Camp O, for Kids with Kidney Disease, June 8-14


Camp Okawehna, Dialysis Clinic, Inc.’s camp for children with kidney disease, will take place June 8-14, 2013.


Kara Kelley, Camp Okawehna camper says, “The thing that most kids don’t understand about kidney disease is that it’s a life changing experience.”


“I like Camp Okawehna because it’s fun and I get to hang out with a bunch of people who understand what I’m going through,” says camper Deandre Stevens.


Many children with kidney disease are unable to attend a summer camp because of their medical need for dialysis treatment. Camp Okawehna, often referred to as Camp O, was designed to give children with kidney disease the opportunity to meet other kids facing the same challenges. By offering on-site hemodialysis and peritoneal dialysis facilities, Camp Okawehna makes the camp experience a possibility for children who would not otherwise have the opportunity.


“Life puts many challenges in front of us each and every day. To see the joy, excitement, and adventure in the eyes of these renal kids make me realize how lucky I am to have my health. It allows these kids the opportunity to be just kids. No singled out focus on health, no difference from the others – just plain kids,” states Glenda Streicher, Camp O hemodialysis nurse.


According to former camper, Youseph Karouni, “I like camp because I get to try a lot of things that I don’t get to try at home like canoeing and kayaking,”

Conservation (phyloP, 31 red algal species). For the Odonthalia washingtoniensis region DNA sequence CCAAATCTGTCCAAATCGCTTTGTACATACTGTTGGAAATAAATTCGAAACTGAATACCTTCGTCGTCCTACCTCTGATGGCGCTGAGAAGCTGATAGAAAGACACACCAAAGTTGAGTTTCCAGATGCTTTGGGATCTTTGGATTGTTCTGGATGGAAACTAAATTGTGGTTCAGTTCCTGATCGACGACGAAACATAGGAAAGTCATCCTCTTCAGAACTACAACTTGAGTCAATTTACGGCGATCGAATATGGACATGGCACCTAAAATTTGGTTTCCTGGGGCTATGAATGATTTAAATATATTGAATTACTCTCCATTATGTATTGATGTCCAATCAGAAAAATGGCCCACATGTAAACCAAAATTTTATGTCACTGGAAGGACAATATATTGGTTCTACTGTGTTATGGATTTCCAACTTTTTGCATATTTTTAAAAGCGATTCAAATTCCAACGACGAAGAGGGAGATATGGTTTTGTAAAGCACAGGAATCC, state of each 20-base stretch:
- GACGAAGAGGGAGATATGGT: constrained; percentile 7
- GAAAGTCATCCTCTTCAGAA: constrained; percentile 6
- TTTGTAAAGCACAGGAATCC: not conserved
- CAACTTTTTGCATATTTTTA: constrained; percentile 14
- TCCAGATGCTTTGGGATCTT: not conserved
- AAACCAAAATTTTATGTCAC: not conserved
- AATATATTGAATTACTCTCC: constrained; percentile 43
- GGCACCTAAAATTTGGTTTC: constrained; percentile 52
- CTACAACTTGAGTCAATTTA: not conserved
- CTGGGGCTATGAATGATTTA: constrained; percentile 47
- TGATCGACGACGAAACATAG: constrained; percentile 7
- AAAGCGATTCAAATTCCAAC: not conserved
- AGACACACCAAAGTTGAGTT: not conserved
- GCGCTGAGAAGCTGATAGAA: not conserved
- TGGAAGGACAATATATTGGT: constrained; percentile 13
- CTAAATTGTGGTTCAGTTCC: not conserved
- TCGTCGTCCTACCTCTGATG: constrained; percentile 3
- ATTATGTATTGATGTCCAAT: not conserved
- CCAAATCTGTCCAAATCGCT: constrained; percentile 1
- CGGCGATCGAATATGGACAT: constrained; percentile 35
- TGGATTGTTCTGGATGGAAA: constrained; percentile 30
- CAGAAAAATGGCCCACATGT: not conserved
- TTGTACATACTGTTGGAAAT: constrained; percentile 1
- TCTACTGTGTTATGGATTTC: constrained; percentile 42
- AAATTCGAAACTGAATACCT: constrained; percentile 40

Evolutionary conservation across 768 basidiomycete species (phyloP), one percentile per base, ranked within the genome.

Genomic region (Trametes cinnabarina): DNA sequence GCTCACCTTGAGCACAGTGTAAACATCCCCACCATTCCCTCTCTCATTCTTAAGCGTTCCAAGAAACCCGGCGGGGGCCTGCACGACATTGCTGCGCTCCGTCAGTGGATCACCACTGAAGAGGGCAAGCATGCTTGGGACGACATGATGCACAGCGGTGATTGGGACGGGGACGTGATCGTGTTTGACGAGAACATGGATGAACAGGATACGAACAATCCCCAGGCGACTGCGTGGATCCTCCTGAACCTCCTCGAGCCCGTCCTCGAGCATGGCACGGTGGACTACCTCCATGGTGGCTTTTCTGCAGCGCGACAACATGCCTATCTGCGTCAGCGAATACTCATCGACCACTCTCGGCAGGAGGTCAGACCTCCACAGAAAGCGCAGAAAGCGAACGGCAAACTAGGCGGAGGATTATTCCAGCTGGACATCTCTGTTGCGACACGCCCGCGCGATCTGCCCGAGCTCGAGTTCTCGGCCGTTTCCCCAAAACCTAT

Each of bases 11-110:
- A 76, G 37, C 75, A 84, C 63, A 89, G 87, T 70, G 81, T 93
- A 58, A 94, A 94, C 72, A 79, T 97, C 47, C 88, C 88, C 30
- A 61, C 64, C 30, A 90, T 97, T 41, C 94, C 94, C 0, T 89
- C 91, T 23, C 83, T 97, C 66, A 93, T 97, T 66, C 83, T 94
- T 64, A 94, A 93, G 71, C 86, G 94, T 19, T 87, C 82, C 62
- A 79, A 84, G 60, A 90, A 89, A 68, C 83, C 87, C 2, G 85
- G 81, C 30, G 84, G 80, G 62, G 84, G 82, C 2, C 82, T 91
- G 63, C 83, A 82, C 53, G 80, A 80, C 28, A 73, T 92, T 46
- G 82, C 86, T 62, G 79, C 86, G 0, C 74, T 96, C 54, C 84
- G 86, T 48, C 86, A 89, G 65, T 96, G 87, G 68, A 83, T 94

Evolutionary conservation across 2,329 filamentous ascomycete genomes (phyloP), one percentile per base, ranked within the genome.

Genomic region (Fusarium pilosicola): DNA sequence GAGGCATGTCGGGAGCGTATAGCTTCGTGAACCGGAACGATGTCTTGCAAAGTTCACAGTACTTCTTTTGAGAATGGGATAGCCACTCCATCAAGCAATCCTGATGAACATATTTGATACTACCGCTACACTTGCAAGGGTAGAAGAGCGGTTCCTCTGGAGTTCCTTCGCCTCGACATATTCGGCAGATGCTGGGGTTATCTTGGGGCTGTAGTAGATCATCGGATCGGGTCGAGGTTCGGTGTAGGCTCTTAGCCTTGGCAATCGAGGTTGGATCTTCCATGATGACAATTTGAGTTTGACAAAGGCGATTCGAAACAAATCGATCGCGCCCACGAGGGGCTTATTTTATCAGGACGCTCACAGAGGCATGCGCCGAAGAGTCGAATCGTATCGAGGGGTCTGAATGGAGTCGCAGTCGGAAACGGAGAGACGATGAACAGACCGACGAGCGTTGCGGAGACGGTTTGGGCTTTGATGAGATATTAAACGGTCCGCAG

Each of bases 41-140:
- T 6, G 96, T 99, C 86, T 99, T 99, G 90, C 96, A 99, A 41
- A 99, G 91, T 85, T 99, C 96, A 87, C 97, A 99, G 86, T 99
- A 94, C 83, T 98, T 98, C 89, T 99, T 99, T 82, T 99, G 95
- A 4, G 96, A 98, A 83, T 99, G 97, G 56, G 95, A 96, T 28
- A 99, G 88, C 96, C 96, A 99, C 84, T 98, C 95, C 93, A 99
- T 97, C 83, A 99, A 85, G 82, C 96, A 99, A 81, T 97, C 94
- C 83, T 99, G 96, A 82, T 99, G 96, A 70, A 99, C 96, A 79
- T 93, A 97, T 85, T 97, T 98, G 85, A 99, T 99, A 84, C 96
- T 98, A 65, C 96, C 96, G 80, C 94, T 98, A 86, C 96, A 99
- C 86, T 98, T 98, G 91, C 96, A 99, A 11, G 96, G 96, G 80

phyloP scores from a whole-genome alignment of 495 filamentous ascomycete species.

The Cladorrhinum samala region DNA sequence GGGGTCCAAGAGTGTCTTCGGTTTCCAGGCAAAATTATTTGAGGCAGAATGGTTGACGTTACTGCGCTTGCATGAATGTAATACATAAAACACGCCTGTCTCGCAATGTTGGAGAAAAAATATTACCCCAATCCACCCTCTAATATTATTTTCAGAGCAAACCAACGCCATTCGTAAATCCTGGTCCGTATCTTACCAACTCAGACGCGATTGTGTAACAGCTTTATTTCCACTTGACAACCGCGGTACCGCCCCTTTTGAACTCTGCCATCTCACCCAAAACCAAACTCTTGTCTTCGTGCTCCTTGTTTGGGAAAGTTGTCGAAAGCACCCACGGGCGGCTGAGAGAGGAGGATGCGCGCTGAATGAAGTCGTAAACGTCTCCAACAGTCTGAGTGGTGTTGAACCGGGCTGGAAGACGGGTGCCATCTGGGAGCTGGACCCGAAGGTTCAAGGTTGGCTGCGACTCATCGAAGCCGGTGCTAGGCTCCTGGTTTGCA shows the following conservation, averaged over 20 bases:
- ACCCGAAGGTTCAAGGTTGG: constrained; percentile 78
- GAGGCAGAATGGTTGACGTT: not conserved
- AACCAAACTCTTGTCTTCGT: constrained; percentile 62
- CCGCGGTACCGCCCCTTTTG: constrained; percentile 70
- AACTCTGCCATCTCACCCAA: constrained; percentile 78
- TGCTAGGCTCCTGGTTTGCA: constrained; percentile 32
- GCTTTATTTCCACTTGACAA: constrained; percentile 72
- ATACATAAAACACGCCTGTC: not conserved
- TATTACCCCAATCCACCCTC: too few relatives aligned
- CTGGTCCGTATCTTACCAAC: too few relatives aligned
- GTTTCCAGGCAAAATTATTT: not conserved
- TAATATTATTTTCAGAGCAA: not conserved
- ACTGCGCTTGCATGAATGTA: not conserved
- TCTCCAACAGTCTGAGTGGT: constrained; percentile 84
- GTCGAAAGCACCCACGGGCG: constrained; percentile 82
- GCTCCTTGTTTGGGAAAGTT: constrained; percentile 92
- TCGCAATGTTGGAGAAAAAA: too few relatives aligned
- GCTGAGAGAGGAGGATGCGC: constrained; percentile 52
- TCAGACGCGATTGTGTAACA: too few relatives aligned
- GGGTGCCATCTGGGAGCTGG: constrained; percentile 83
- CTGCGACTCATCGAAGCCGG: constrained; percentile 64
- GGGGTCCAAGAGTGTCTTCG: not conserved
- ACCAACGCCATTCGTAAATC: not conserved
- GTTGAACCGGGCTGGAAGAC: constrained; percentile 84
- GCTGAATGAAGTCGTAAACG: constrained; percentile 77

According to camp director, Andy Parker, “We have a valuable collection of volunteers who give their time and effort to make sure every aspect of camp is safe, fun, and memorable. We have volunteers who are planning many events surrounding this year’s camp theme:  “Star Wars”.  In addition, volunteers have made several trips to the camp grounds in the past month to ensure our camp facilities are well maintained and adequately prepared for Camp O.  Our kitchen volunteers, with the assistance of a renal dietician, prepare a menu tailored specifically for our campers  including foods that provide an excellent balance of nutrition and taste.”


The camp is open to children from across the nation, ages 6-18, with chronic kidney disease. Our camper population includes children who are currently on a form of dialysis as well as those who have received a kidney transplant.


Started in 1974 to give kids with kidney failure an opportunity to experience the simple childhood joy of camp, Camp Okawehna offers wholesome activities where children can come together and meet with other kids who understand the challenges of kidney disease. Campers enjoy arts and crafts, field games, fishing, swimming, a derby car race, dancing, a full carnival, magic shows, a prom and much more.


Approximately 100 campers from around the U.S. come to Camp Okawehna each year. Just as many volunteers arrive at camp to support the many activities. Camp is held approximately 40 miles outside of Nashville, Tennessee, on a 100-acre campsite.


A hemodialysis unit, built in the woods at camp and staffed with a pediatric nephrologist and nurses, provides treatments throughout the week. The lodge, also staffed with renal professionals, is available for children who are on peritoneal dialysis.